Simmons v. Steiner

Annotate this Case

108 A.2d 173 (1954)

Lillian SIMMONS et al. v. Edmund F. STEINER et al. Lillian Simmons, an infant, by her Guardian ad litem, Perry A. Reese, Madeline Staten, an infant, by her Guardian ad litem, Elenora Staten, Annie Ruth Thompson, an infant, by her Guardian ad litem, Cassie Lee Thompson, Edna Turner, an infant, by her Guardian ad litem, Millicent Turner, Irene Pettyjohn, an infant, by her Guardian ad litem, Naomi Waples, Charles Fleming, Jr., an infant, by his Guardian ad litem, Charles Fleming, Sr. Kenneth Baynard, an infant, by his Guardian ad litem, Garland Baynard, Orlando Camp, an infant, by his Guardian ad litem, Gertrude C. Pennewell, Eugene Harris, an Infant, by his Guardian ad litem, Thomas Harris, Ronald Vann, an infant, by his Guardian ad litem, Catherine Vann, Perry A. Reese, Elenora Staten, Cassie Lee Thompson, Millicent Turner, Charles Fleming, Sr., Garland Baynard, Gertrude C. Pennewell, Thomas Harris, Catherine Vann, and Naomi Waples, Plaintiffs, v. Edmund F. Steiner, George F. Adams, David B. Greene, George Robbins, Members of the Board of Education of the Milford Special School District, Ramon C. Cobbs, Superintendent of the Milford Special School District, and M. Alexander Galsmire, Defendants.

Court of Chancery of Delaware, Sussex.

October 14, 1954.

*174 Louis L. Redding, Wilmington, for plaintiffs.

Howard E. Lynch, Jr., Dover, for defendants.

H. Albert Young, Atty. Gen., appearing amicus curiae by leave of Court.

MARVEL, Vice Chancellor.

Plaintiffs[1] live in the Milford Special School District where defendants operate one public high school, which is maintained by general funds of the State of Delaware supplemented by taxes levied against real estate in the district.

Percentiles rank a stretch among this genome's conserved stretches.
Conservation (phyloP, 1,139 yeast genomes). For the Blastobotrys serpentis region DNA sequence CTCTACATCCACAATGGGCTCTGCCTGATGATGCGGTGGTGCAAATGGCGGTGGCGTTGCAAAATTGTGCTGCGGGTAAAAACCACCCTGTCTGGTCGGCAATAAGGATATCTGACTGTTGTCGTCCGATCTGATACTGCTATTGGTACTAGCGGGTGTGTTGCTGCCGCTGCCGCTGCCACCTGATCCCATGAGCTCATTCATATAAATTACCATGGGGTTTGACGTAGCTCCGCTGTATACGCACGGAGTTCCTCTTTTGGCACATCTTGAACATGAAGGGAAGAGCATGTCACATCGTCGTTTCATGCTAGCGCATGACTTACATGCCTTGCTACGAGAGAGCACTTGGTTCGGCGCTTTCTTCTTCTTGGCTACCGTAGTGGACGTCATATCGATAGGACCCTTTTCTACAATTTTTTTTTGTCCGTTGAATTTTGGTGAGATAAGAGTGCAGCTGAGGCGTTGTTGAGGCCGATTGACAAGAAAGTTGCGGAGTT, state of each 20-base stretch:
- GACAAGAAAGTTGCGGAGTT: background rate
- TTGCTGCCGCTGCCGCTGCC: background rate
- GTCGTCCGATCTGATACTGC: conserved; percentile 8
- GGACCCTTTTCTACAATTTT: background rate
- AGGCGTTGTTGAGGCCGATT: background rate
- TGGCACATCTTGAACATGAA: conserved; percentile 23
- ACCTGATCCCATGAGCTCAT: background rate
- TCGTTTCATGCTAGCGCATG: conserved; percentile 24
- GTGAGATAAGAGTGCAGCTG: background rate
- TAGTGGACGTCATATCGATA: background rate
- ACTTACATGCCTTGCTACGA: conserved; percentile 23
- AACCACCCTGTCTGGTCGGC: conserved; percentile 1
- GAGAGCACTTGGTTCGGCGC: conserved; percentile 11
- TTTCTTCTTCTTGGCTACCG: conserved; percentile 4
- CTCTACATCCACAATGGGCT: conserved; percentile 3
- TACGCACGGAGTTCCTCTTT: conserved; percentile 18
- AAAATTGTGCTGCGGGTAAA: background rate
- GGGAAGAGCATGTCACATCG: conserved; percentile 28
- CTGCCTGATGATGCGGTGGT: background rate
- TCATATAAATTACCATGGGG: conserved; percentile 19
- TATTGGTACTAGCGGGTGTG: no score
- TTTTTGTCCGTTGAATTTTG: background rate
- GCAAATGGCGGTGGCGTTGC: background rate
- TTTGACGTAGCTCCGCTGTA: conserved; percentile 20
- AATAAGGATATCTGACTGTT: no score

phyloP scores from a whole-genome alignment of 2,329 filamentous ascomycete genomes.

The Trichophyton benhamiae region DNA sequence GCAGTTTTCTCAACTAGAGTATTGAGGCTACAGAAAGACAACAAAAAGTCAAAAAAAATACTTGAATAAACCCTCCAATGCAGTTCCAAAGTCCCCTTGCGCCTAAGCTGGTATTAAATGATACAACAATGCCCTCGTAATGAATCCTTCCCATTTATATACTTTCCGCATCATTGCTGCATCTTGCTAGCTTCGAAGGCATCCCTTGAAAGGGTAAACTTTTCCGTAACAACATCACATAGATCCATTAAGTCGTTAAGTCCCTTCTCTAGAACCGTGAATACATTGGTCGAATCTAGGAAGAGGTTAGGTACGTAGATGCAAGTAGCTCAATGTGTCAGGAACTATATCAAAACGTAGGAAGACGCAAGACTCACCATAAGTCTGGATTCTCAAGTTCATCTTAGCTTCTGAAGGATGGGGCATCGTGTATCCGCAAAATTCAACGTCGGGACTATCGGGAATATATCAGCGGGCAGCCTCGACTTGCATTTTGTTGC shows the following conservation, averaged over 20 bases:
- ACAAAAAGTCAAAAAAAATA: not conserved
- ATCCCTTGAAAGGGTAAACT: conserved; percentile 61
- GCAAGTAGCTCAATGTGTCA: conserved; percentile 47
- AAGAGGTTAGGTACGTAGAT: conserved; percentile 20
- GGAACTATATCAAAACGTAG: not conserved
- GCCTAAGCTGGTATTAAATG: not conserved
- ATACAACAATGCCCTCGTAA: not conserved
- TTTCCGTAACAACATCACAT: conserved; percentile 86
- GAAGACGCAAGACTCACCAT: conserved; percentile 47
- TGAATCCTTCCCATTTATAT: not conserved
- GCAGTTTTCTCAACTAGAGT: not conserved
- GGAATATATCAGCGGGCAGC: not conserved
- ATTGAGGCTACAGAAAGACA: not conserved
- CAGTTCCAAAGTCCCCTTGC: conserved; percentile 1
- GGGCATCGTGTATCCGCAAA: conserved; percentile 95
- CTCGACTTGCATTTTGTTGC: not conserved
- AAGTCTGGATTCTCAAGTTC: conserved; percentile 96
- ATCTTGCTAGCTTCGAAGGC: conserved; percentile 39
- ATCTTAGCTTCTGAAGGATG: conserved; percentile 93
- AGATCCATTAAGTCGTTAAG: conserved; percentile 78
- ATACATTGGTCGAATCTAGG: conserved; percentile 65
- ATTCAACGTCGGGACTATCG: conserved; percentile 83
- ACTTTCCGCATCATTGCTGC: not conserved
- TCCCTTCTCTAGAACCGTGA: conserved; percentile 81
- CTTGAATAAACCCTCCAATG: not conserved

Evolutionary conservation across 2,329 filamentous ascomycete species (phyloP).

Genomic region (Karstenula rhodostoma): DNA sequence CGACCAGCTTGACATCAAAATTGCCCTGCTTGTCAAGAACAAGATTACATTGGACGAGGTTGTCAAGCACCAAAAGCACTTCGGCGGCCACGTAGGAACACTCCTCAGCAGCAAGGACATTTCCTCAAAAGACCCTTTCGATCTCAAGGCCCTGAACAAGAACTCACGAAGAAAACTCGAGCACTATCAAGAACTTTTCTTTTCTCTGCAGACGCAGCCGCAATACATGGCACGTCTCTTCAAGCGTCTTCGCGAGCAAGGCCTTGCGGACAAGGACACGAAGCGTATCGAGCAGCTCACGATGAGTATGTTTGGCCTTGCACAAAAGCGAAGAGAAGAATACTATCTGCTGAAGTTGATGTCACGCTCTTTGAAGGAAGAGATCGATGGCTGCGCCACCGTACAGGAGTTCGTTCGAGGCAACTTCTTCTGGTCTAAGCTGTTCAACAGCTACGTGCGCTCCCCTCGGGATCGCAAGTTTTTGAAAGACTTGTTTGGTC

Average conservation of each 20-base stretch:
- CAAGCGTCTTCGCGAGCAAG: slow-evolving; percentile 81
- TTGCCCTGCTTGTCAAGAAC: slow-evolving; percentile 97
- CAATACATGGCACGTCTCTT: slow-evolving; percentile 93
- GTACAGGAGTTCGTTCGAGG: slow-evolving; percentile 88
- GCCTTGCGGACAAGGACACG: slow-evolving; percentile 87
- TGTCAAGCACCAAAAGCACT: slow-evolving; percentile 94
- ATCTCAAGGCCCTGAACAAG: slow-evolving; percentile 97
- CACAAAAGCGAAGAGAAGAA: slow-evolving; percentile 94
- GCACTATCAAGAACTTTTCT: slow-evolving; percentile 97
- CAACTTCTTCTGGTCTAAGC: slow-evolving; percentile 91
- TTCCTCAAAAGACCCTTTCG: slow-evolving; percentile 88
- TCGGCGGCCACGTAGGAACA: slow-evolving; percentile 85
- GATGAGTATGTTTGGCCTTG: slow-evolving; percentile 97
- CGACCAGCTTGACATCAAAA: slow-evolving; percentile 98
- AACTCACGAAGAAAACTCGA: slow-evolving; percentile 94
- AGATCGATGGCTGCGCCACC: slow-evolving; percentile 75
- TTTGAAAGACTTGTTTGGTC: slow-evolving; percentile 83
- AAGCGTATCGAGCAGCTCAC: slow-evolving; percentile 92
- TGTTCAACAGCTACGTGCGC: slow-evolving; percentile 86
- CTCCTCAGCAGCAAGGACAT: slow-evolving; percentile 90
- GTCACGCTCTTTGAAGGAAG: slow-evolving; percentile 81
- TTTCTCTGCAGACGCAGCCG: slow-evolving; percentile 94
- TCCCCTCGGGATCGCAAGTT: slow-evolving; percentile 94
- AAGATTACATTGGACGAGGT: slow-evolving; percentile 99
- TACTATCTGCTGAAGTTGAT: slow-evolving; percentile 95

It is alleged in the complaint and it is a conceded fact that plaintiffs applied for admission to the Milford High School at the beginning of the present autumn term and were enrolled as students by agents and representatives of the then duly constituted Board of Education of the district.[2]

It is further alleged and admitted by defendants that on September 30, 1954, the present Board of Education of Milford, through its president, Edmund F. Steiner, took action withdrawing plaintiffs' names from the records of Milford High School. Notice of such action was sent to the parents or guardians of the plaintiffs all of whom are parties to this action.

It is conceded that plaintiffs' names were removed from the records of Milford High School solely because of color and race, and that plaintiffs have no administrative or adequate legal remedy available to correct this asserted wrong. The allegations *175 of the complaint establish a case within the jurisdiction of this Court.

The complaint alleges that the exclusion of plaintiffs from the only public high school in the district in which they live constitutes a violation of their rights to equal protection of the laws and to due process of law. It is also asserted by plaintiffs that separate facilities for education near Milford are not equal to those afforded by Milford High School and that as yet the State Board of Education has not sought to transfer plaintiffs to another school outside of their school district. Evidence of the existence and nature of separate facilities will be considered only on final hearing if such is ordered.